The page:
A piece in today’s Times, emphases ours:
A drunk mother furious with her teenage son for being pulled over by police got behind the wheel to “show him how to drive” before smashing into a wall.
Amanda Lotte, a former camera safety technician for Cumbria police, felt “angry” and let down by her son, Edgar, and was trying to teach him a lesson after he was caught by officers for driving without due care and attention, a court heard.
She had drunk five glasses of wine, putting her over twice the legal limit, when her son returned home at about 10pm on March 3 and was said to have told him: “If you want a race and to recklessly drive I will show you how to recklessly drive.”
That night an amber weather warning was in place for the Beast from the East.
Wearing only a T-shirt and her underwear, Lotte, 57, got behind the wheel of the Vauxhall Astra. Her son sat in the passenger seat. She drove the car at up to 60mph, skidding and sliding on icy single-track roads, and mounted verges and snow drifts before crashing into a dry-stone wall.
Both airbags exploded and half a tonne of stones fell on to the bonnet of the car.
Farmers near by heard the crash and rushed to help but Lotte wouldn’t get out of the car and drove home with a flat tyre.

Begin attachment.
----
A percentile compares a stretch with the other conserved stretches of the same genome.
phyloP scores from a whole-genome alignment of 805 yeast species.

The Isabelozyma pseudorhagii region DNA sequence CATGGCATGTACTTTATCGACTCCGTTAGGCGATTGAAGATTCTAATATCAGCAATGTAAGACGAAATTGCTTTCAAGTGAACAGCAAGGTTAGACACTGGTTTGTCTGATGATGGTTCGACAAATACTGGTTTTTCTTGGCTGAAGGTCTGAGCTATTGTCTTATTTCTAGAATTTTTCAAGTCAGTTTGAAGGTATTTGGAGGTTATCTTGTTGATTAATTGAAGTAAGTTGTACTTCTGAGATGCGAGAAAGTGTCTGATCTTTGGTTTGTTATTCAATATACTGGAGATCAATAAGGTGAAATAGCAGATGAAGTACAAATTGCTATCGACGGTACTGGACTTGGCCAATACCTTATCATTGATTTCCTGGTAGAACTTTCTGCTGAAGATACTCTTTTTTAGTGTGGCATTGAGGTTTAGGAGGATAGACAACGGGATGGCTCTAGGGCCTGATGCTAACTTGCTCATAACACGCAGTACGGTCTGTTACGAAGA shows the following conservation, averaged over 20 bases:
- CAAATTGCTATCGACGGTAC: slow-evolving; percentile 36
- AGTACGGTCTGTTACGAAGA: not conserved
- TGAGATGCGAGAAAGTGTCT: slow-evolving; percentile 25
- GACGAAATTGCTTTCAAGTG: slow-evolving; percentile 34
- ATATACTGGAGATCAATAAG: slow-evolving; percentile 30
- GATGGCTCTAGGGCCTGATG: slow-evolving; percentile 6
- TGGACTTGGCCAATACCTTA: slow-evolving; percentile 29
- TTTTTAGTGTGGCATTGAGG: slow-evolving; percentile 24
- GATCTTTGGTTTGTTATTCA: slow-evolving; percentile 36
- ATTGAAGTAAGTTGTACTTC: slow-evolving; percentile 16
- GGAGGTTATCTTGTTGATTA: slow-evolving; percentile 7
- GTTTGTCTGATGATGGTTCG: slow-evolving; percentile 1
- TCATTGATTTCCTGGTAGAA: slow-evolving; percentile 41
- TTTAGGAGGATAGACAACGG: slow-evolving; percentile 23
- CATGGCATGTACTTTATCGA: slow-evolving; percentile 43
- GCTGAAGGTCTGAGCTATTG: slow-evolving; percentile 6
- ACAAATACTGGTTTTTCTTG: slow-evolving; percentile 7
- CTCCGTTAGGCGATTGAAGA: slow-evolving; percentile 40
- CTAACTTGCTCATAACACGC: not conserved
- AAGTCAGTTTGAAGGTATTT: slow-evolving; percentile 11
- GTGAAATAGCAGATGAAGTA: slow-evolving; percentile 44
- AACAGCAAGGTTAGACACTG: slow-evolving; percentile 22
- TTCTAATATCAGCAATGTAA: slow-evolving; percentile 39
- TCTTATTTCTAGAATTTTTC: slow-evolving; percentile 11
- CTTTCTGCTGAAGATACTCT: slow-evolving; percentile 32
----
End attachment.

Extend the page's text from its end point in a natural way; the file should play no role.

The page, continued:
Lotte, from Great Salkeld, Cumbria, was arrested and taken to the police station, where a blood sample revealed that she had 172mcg of alcohol in 100ml of blood. The legal limit is 80mcg.
She pleaded guilty to dangerous driving and driving while over the legal alcohol limit when she appeared at North and West Cumbria magistrates’ court.
Peter Bardsley, prosecuting, recited from Mr Lotte’s account: “She set off very, very quickly. The car was sliding all over the road because of compacted ice. I felt scared because we were sliding about and scared about how she was driving.”
Lotte told police that she had felt let down by her son, was “angry” and was trying to teach him a lesson.
In mitigation, her lawyer, Steve Oldham, referred to her charity work, clear record and support from family and friends. He said that the only thing needed to do was to “build a relationship with her son”.
District Judge Gerald Chalk said: “This was an appalling and shocking piece of driving. The weather conditions at the time were awful and people were advised only to drive if necessary.”
He said that Lotte’s volunteer work showed that she was a woman of good character and he suspended a 60-day prison sentence for 12 months. She was ordered to carry out 80 days of unpaid work and was banned from driving for 20 months.
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